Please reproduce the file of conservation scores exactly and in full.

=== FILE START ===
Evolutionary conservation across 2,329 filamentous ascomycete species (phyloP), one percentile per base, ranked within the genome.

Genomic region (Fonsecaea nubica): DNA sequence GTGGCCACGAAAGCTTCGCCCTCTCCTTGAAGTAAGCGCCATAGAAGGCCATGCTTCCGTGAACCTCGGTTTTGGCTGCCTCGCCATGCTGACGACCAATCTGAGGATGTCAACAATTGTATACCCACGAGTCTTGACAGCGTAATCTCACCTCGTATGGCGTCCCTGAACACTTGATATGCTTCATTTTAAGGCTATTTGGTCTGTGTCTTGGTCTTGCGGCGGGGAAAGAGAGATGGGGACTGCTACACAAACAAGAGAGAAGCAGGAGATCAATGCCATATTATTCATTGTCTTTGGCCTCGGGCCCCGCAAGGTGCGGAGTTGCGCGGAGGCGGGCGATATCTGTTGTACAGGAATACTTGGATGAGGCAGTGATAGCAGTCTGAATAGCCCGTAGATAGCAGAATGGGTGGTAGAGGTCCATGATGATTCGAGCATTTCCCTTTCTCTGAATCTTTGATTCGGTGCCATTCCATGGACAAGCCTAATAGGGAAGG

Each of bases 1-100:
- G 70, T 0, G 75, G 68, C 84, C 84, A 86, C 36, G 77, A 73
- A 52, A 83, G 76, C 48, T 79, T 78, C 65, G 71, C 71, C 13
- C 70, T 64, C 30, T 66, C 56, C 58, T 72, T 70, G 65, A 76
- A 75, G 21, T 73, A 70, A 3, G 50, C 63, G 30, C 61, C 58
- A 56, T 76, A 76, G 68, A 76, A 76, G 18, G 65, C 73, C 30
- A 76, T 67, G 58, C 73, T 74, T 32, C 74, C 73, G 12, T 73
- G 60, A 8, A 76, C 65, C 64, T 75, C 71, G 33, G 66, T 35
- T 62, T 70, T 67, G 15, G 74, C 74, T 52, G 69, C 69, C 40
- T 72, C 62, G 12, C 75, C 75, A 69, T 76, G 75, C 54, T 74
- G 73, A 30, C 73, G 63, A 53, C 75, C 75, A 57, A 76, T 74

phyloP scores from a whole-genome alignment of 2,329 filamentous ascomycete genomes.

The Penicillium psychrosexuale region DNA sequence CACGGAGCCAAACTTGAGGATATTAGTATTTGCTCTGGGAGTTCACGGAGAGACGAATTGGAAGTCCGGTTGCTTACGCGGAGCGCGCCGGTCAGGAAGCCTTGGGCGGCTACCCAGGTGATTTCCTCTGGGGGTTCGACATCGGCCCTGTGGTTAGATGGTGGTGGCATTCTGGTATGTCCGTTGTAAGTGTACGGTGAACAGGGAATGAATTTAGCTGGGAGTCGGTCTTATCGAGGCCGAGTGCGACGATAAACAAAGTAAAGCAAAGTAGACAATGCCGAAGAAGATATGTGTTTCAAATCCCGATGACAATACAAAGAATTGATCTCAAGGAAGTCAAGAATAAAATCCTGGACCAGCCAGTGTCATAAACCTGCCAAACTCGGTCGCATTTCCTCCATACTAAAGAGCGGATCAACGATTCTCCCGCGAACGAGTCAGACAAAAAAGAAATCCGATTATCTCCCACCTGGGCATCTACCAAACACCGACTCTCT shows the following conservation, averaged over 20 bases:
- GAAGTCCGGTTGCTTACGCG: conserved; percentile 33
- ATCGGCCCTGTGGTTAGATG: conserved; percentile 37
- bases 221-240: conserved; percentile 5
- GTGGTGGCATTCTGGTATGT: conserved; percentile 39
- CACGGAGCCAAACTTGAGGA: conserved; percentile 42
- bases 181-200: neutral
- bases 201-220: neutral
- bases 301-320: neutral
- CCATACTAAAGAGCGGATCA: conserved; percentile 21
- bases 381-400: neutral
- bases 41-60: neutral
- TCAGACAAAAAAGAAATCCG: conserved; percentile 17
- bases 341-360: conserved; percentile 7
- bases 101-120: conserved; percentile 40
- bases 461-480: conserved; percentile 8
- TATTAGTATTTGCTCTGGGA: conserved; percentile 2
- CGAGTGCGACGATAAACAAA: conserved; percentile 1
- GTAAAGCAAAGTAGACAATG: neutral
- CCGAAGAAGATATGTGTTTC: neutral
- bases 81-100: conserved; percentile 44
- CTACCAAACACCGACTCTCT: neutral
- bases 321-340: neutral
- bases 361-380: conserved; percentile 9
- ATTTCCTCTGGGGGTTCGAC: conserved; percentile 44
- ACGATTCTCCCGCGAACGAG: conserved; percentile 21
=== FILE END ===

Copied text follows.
Evolutionary conservation across 2,329 filamentous ascomycete species (phyloP), one percentile per base, ranked within the genome.

Genomic region (Fonsecaea nubica): DNA sequence GTGGCCACGAAAGCTTCGCCCTCTCCTTGAAGTAAGCGCCATAGAAGGCCATGCTTCCGTGAACCTCGGTTTTGGCTGCCTCGCCATGCTGACGACCAATCTGAGGATGTCAACAATTGTATACCCACGAGTCTTGACAGCGTAATCTCACCTCGTATGGCGTCCCTGAACACTTGATATGCTTCATTTTAAGGCTATTTGGTCTGTGTCTTGGTCTTGCGGCGGGGAAAGAGAGATGGGGACTGCTACACAAACAAGAGAGAAGCAGGAGATCAATGCCATATTATTCATTGTCTTTGGCCTCGGGCCCCGCAAGGTGCGGAGTTGCGCGGAGGCGGGCGATATCTGTTGTACAGGAATACTTGGATGAGGCAGTGATAGCAGTCTGAATAGCCCGTAGATAGCAGAATGGGTGGTAGAGGTCCATGATGATTCGAGCATTTCCCTTTCTCTGAATCTTTGATTCGGTGCCATTCCATGGACAAGCCTAATAGGGAAGG

Each of bases 1-100:
- G 70, T 0, G 75, G 68, C 84, C 84, A 86, C 36, G 77, A 73
- A 52, A 83, G 76, C 48, T 79, T 78, C 65, G 71, C 71, C 13
- C 70, T 64, C 30, T 66, C 56, C 58, T 72, T 70, G 65, A 76
- A 75, G 21, T 73, A 70, A 3, G 50, C 63, G 30, C 61, C 58
- A 56, T 76, A 76, G 68, A 76, A 76, G 18, G 65, C 73, C 30
- A 76, T 67, G 58, C 73, T 74, T 32, C 74, C 73, G 12, T 73
- G 60, A 8, A 76, C 65, C 64, T 75, C 71, G 33, G 66, T 35
- T 62, T 70, T 67, G 15, G 74, C 74, T 52, G 69, C 69, C 40
- T 72, C 62, G 12, C 75, C 75, A 69, T 76, G 75, C 54, T 74
- G 73, A 30, C 73, G 63, A 53, C 75, C 75, A 57, A 76, T 74

phyloP scores from a whole-genome alignment of 2,329 filamentous ascomycete genomes.

The Penicillium psychrosexuale region DNA sequence CACGGAGCCAAACTTGAGGATATTAGTATTTGCTCTGGGAGTTCACGGAGAGACGAATTGGAAGTCCGGTTGCTTACGCGGAGCGCGCCGGTCAGGAAGCCTTGGGCGGCTACCCAGGTGATTTCCTCTGGGGGTTCGACATCGGCCCTGTGGTTAGATGGTGGTGGCATTCTGGTATGTCCGTTGTAAGTGTACGGTGAACAGGGAATGAATTTAGCTGGGAGTCGGTCTTATCGAGGCCGAGTGCGACGATAAACAAAGTAAAGCAAAGTAGACAATGCCGAAGAAGATATGTGTTTCAAATCCCGATGACAATACAAAGAATTGATCTCAAGGAAGTCAAGAATAAAATCCTGGACCAGCCAGTGTCATAAACCTGCCAAACTCGGTCGCATTTCCTCCATACTAAAGAGCGGATCAACGATTCTCCCGCGAACGAGTCAGACAAAAAAGAAATCCGATTATCTCCCACCTGGGCATCTACCAAACACCGACTCTCT shows the following conservation, averaged over 20 bases:
- GAAGTCCGGTTGCTTACGCG: conserved; percentile 33
- ATCGGCCCTGTGGTTAGATG: conserved; percentile 37
- bases 221-240: conserved; percentile 5
- GTGGTGGCATTCTGGTATGT: conserved; percentile 39
- CACGGAGCCAAACTTGAGGA: conserved; percentile 42
- bases 181-200: neutral
- bases 201-220: neutral
- bases 301-320: neutral
- CCATACTAAAGAGCGGATCA: conserved; percentile 21
- bases 381-400: neutral
- bases 41-60: neutral
- TCAGACAAAAAAGAAATCCG: conserved; percentile 17
- bases 341-360: conserved; percentile 7
- bases 101-120: conserved; percentile 40
- bases 461-480: conserved; percentile 8
- TATTAGTATTTGCTCTGGGA: conserved; percentile 2
- CGAGTGCGACGATAAACAAA: conserved; percentile 1
- GTAAAGCAAAGTAGACAATG: neutral
- CCGAAGAAGATATGTGTTTC: neutral
- bases 81-100: conserved; percentile 44
- CTACCAAACACCGACTCTCT: neutral
- bases 321-340: neutral
- bases 361-380: conserved; percentile 9
- ATTTCCTCTGGGGGTTCGAC: conserved; percentile 44
- ACGATTCTCCCGCGAACGAG: conserved; percentile 21